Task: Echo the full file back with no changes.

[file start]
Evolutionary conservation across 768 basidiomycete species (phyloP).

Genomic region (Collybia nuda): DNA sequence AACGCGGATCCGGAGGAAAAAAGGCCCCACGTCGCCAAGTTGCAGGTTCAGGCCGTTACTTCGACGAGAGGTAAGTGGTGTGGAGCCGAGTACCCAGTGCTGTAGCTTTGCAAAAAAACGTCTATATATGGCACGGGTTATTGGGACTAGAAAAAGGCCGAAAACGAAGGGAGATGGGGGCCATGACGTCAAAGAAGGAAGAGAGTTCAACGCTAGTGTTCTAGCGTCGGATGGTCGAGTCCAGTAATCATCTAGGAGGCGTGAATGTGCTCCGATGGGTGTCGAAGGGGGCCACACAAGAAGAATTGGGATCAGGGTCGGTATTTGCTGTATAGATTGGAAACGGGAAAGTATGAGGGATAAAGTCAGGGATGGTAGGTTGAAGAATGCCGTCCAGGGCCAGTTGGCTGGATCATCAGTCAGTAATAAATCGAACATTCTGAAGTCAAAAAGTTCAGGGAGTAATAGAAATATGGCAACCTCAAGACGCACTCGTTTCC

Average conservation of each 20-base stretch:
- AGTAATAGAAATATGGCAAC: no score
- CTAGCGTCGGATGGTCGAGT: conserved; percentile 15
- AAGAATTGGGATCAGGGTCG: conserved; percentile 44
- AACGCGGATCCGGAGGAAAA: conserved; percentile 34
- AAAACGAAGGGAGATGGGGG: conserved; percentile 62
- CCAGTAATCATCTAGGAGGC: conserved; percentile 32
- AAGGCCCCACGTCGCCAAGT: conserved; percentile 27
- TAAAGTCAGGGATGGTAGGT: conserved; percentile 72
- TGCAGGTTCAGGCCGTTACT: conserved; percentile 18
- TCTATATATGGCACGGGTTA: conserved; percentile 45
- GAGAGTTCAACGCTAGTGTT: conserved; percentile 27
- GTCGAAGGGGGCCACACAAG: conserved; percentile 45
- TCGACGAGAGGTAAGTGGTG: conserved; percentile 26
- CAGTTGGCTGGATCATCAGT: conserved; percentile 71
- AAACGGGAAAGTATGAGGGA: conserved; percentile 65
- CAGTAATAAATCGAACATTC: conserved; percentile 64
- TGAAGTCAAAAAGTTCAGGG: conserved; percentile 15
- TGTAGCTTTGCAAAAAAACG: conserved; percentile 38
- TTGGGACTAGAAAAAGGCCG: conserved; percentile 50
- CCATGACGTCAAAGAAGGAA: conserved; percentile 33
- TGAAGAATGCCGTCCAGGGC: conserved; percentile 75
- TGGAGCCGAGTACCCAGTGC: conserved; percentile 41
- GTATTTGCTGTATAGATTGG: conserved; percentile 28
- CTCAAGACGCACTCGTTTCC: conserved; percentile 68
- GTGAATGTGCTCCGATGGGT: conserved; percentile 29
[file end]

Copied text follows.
Evolutionary conservation across 768 basidiomycete species (phyloP).

Genomic region (Collybia nuda): DNA sequence AACGCGGATCCGGAGGAAAAAAGGCCCCACGTCGCCAAGTTGCAGGTTCAGGCCGTTACTTCGACGAGAGGTAAGTGGTGTGGAGCCGAGTACCCAGTGCTGTAGCTTTGCAAAAAAACGTCTATATATGGCACGGGTTATTGGGACTAGAAAAAGGCCGAAAACGAAGGGAGATGGGGGCCATGACGTCAAAGAAGGAAGAGAGTTCAACGCTAGTGTTCTAGCGTCGGATGGTCGAGTCCAGTAATCATCTAGGAGGCGTGAATGTGCTCCGATGGGTGTCGAAGGGGGCCACACAAGAAGAATTGGGATCAGGGTCGGTATTTGCTGTATAGATTGGAAACGGGAAAGTATGAGGGATAAAGTCAGGGATGGTAGGTTGAAGAATGCCGTCCAGGGCCAGTTGGCTGGATCATCAGTCAGTAATAAATCGAACATTCTGAAGTCAAAAAGTTCAGGGAGTAATAGAAATATGGCAACCTCAAGACGCACTCGTTTCC

Average conservation of each 20-base stretch:
- AGTAATAGAAATATGGCAAC: no score
- CTAGCGTCGGATGGTCGAGT: conserved; percentile 15
- AAGAATTGGGATCAGGGTCG: conserved; percentile 44
- AACGCGGATCCGGAGGAAAA: conserved; percentile 34
- AAAACGAAGGGAGATGGGGG: conserved; percentile 62
- CCAGTAATCATCTAGGAGGC: conserved; percentile 32
- AAGGCCCCACGTCGCCAAGT: conserved; percentile 27
- TAAAGTCAGGGATGGTAGGT: conserved; percentile 72
- TGCAGGTTCAGGCCGTTACT: conserved; percentile 18
- TCTATATATGGCACGGGTTA: conserved; percentile 45
- GAGAGTTCAACGCTAGTGTT: conserved; percentile 27
- GTCGAAGGGGGCCACACAAG: conserved; percentile 45
- TCGACGAGAGGTAAGTGGTG: conserved; percentile 26
- CAGTTGGCTGGATCATCAGT: conserved; percentile 71
- AAACGGGAAAGTATGAGGGA: conserved; percentile 65
- CAGTAATAAATCGAACATTC: conserved; percentile 64
- TGAAGTCAAAAAGTTCAGGG: conserved; percentile 15
- TGTAGCTTTGCAAAAAAACG: conserved; percentile 38
- TTGGGACTAGAAAAAGGCCG: conserved; percentile 50
- CCATGACGTCAAAGAAGGAA: conserved; percentile 33
- TGAAGAATGCCGTCCAGGGC: conserved; percentile 75
- TGGAGCCGAGTACCCAGTGC: conserved; percentile 41
- GTATTTGCTGTATAGATTGG: conserved; percentile 28
- CTCAAGACGCACTCGTTTCC: conserved; percentile 68
- GTGAATGTGCTCCGATGGGT: conserved; percentile 29